ASHRAE Announces Grant for Air Cleaning Technology Research
ASHRAE recently approved a research grant to analyze by-products from photocatalytic oxidation (PCO) air cleaning devices, improving understanding of the technology.
By CP Editorial Staff August 2007 - Facilities ManagementASHRAE recently approved a research grant to analyze by-products from photocatalytic oxidation (PCO) air cleaning devices, improving understanding of the technology.
ASHRAE Research Project 1457, By-Product Production from Photocatalytic Oxidation Associated with Indoor Air Cleaning Devices, was awarded to University of Wisconsin. The $124,889 project is expected to take two years to complete. The grant is one of 12 ASHRAE recently approved for funding, totaling $1.4 million.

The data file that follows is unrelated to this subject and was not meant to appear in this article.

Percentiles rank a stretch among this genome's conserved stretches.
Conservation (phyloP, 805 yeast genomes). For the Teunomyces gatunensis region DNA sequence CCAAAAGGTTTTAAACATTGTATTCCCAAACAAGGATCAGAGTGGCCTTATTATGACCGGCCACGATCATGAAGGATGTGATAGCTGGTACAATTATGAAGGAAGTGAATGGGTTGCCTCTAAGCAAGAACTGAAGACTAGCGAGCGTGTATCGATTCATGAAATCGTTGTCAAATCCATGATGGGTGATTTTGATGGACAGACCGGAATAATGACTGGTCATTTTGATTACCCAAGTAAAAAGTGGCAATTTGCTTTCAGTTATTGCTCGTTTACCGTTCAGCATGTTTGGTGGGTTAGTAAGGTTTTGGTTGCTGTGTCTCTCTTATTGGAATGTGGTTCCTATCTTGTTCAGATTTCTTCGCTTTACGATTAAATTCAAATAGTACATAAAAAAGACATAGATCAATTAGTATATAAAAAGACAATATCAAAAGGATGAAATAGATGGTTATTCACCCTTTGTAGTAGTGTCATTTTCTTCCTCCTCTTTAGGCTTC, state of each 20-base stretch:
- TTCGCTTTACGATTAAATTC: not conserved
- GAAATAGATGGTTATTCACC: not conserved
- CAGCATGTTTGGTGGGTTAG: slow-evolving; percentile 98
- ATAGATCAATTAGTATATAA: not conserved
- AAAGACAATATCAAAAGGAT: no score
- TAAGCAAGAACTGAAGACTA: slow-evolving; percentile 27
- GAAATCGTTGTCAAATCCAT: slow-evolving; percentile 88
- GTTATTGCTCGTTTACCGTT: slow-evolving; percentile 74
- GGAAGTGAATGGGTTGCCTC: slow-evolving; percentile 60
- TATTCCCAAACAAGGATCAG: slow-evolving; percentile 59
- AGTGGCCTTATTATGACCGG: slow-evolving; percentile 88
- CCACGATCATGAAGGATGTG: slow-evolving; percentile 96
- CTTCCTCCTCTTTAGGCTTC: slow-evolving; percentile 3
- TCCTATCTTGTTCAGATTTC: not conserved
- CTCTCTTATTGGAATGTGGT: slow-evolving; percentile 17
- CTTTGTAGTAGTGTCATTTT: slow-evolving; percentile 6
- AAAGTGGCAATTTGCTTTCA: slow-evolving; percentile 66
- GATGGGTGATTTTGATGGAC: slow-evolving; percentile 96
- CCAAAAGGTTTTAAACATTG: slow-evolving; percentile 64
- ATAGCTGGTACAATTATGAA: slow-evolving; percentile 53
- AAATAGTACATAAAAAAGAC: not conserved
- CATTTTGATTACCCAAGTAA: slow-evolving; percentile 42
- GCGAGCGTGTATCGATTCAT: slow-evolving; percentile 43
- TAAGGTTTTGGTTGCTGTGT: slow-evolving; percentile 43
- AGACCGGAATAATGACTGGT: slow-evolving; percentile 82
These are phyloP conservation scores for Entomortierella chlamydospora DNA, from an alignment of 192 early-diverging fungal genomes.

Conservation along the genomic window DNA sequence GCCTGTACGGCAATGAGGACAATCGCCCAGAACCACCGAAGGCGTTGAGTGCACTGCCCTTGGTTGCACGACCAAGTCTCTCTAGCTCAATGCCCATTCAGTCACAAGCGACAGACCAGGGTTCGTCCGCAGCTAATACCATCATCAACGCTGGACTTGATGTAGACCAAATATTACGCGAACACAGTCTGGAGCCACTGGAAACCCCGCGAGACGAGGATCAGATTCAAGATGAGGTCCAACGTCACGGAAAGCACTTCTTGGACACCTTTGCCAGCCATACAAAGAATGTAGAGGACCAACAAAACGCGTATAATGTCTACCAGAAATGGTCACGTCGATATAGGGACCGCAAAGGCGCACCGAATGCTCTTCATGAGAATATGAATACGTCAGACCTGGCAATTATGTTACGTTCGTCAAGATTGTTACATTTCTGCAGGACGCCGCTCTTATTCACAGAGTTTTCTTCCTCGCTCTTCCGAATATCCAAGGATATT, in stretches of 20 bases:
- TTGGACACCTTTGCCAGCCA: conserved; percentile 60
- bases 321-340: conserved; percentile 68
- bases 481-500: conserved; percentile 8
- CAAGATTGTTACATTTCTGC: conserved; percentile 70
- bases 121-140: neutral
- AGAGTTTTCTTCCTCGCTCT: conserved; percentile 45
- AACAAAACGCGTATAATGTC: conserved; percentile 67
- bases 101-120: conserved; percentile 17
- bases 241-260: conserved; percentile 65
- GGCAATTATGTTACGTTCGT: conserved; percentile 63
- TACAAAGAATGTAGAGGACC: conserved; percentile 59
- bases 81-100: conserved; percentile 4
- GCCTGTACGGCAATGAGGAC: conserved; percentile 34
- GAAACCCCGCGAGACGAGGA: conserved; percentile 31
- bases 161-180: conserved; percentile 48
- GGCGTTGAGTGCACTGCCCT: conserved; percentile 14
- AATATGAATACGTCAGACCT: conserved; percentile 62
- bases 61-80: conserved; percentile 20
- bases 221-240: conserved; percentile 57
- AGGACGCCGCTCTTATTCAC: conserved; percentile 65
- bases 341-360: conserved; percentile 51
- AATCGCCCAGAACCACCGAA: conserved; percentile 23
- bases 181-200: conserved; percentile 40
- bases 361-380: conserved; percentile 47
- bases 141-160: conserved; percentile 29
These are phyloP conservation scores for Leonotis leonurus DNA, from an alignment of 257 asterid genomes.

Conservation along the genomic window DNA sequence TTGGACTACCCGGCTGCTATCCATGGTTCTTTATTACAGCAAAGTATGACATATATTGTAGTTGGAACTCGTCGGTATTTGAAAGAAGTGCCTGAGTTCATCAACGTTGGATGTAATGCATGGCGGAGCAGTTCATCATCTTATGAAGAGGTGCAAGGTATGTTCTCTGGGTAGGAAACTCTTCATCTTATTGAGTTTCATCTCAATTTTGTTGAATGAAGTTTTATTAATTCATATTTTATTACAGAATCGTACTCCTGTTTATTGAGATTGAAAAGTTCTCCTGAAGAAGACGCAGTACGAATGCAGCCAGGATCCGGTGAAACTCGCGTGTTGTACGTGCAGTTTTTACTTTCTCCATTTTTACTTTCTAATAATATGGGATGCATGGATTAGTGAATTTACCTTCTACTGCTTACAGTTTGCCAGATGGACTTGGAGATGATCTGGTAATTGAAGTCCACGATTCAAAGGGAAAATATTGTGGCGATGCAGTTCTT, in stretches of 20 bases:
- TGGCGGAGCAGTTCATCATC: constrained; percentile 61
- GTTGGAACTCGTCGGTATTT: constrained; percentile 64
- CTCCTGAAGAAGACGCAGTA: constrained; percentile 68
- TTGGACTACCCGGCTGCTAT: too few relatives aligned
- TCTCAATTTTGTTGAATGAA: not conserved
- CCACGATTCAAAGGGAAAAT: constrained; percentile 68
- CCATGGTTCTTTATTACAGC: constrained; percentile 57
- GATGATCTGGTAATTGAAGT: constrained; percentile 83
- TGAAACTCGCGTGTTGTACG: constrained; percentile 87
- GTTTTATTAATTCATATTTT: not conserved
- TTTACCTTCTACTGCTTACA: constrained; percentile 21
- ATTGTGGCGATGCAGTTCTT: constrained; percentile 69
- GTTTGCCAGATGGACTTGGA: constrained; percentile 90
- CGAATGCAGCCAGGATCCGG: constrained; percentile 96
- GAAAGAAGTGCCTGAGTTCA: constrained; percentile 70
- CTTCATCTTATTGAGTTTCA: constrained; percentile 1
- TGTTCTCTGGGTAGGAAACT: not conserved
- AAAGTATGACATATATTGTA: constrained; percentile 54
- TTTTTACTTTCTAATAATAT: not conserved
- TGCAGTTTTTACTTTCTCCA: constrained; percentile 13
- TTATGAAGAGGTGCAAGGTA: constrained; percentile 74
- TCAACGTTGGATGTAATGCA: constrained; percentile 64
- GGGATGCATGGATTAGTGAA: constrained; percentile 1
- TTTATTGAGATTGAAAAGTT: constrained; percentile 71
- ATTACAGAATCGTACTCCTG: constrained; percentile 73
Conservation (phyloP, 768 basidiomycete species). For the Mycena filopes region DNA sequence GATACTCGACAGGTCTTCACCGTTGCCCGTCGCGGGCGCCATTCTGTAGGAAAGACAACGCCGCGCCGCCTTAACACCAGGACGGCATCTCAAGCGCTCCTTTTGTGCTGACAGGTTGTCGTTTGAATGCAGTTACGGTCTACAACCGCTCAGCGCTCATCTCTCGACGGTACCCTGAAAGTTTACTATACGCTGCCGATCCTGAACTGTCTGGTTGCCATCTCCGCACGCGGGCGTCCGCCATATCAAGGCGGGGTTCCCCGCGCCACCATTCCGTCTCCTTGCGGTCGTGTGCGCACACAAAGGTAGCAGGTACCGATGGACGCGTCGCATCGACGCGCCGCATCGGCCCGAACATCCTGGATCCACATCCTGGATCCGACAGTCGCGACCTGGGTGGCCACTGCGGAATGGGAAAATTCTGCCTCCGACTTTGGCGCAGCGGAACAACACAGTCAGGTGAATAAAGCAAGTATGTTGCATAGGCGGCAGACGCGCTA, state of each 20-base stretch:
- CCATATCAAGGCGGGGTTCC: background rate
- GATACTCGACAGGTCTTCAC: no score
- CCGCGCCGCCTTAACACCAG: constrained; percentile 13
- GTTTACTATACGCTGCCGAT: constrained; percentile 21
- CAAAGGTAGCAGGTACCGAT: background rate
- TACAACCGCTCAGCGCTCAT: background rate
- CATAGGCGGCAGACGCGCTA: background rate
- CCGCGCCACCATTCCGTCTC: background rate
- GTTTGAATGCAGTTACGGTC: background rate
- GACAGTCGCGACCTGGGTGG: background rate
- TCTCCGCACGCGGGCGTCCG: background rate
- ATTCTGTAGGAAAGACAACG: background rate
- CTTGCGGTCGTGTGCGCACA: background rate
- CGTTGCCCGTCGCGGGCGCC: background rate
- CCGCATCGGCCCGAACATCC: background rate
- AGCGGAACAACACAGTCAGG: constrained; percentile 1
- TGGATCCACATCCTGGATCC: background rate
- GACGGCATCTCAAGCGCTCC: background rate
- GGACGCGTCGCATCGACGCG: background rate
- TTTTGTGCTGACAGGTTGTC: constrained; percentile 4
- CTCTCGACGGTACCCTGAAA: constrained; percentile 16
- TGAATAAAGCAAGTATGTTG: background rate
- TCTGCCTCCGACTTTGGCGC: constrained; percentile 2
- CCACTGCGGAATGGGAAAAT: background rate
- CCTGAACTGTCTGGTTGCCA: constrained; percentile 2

PCO, used for removal of gaseous contaminants in air-cleaning equipment, requires less energy to operate than many existing filter systems, according to ASHRAE. In the best-case scenario, all of the contaminants removed are converted to non-threatening levels of carbon dioxide and water. However, the contaminant conversion process has the potential to release chemicals that are less desirable than the ones being removed from the air stream, ASHRAE says.
The research will investigate a variety of stand-alone and in-duct air cleaners using PCO technology, challenging them with several airborne contaminants to identify chemicals released.